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A New Numerical Method of Estimates of Temperatures along a Thick Steel Slab and Concentrations of Alcohol along a Hollow Tube | OMICS International
ISSN: 2168-9679
Journal of Applied & Computational Mathematics
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A New Numerical Method of Estimates of Temperatures along a Thick Steel Slab and Concentrations of Alcohol along a Hollow Tube

Odekunle MR1 and Babuba S2*

1Department of Mathematics, Modibbo Adama University of Technology, Yola, Nigeria

2Department of Mathematics, Federal University Dutse, Jigawa, Nigeria

*Corresponding Author:
Sunday Babuba
Department of Mathematics
Federal University Dutse
Jigawa, Nigeria
Tel: +234 807 079 3965
E-mail: [email protected]

Received Date: June 25, 2017; Accepted Date: July 22, 2017; Published Date: July 28, 2017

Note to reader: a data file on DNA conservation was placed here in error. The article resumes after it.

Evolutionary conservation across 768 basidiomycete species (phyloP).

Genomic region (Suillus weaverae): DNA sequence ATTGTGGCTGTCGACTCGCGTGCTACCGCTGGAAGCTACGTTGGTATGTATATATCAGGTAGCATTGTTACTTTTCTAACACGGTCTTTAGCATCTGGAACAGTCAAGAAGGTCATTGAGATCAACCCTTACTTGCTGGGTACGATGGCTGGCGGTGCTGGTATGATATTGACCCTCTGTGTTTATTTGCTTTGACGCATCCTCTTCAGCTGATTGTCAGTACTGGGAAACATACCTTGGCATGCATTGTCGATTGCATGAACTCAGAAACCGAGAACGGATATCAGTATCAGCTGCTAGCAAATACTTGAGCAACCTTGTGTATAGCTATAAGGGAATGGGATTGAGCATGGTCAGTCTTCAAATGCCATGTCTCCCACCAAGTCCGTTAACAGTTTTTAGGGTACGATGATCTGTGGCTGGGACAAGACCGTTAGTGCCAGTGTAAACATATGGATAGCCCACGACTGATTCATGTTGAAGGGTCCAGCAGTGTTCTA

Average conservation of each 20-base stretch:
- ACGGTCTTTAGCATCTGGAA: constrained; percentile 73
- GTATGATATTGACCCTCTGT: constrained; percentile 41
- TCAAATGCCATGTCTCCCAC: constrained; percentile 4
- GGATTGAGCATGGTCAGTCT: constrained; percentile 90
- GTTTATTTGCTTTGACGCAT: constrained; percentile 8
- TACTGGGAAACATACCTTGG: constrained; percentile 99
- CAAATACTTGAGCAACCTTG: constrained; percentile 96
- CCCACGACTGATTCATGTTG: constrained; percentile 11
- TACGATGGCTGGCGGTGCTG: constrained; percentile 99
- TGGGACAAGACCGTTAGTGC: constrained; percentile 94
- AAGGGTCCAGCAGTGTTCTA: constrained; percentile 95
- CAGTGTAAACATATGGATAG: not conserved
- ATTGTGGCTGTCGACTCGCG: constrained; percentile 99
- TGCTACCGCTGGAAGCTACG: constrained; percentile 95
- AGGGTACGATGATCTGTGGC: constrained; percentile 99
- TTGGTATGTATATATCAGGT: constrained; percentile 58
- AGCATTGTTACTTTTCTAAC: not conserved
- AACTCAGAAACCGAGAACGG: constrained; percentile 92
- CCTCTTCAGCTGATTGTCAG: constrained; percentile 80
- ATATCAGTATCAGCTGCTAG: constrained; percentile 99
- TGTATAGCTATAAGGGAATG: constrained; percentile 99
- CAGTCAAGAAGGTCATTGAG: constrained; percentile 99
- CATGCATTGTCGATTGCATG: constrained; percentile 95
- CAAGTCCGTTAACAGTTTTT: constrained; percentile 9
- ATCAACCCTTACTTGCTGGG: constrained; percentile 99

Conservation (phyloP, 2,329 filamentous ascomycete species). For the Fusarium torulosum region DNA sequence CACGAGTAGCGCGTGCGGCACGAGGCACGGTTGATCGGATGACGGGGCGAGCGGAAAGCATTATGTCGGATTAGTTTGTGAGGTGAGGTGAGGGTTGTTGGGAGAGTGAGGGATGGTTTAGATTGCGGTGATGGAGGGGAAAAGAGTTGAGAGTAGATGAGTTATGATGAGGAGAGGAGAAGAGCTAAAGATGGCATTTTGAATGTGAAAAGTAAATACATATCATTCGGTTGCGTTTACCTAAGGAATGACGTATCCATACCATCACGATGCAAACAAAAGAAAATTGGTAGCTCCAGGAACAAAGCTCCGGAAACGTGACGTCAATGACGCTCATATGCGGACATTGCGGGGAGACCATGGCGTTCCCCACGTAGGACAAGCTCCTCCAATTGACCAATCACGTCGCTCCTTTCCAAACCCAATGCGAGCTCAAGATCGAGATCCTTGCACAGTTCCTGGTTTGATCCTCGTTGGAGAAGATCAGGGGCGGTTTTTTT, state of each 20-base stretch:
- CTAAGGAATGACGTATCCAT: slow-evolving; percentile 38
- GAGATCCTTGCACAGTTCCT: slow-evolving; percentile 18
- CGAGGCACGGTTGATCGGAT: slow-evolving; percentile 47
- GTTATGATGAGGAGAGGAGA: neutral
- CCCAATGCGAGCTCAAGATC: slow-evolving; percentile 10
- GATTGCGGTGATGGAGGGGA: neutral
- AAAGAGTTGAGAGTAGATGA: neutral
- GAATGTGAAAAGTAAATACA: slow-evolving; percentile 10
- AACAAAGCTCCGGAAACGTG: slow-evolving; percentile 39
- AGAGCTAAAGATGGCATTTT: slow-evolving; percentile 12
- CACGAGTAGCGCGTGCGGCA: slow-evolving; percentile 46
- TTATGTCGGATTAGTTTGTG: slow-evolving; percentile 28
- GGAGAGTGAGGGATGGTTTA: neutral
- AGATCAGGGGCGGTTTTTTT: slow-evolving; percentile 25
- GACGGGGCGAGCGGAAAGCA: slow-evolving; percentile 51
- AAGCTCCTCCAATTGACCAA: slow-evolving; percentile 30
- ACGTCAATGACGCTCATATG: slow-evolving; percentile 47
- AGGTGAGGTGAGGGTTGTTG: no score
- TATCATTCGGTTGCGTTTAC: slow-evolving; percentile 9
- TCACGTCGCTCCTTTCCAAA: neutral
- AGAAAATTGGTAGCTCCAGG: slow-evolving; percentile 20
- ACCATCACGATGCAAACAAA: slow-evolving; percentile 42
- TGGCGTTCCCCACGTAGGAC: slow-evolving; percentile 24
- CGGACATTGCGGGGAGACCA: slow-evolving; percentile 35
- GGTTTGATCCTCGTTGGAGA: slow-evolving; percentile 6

Citation: Odekunle MR, Babuba S (2017) A New Numerical Method of Estimates of Temperatures along a Thick Steel Slab and Concentrations of Alcohol along a Hollow Tube. J Appl Computat Math 6: 355. doi: 10.4172/2168-9679.1000355

Copyright: © 2017 Odekunle MR, et al. This is an open-access article distributed under the terms of the Creative Commons Attribution License, which permits unrestricted use, distribution, and reproduction in any medium, provided the original author and source are credited.

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Abstract

A new continuous numerical method based on the approximation of polynomials is here proposed for solving the equation arising from heat transfer along a thick steel slab and a hollow tube subject to initial and boundary conditions. The method results from discretization of the heat equation which leads to the production of a system of algebraic equations. By solving the system of algebraic equations we obtain the problem approximate solutions.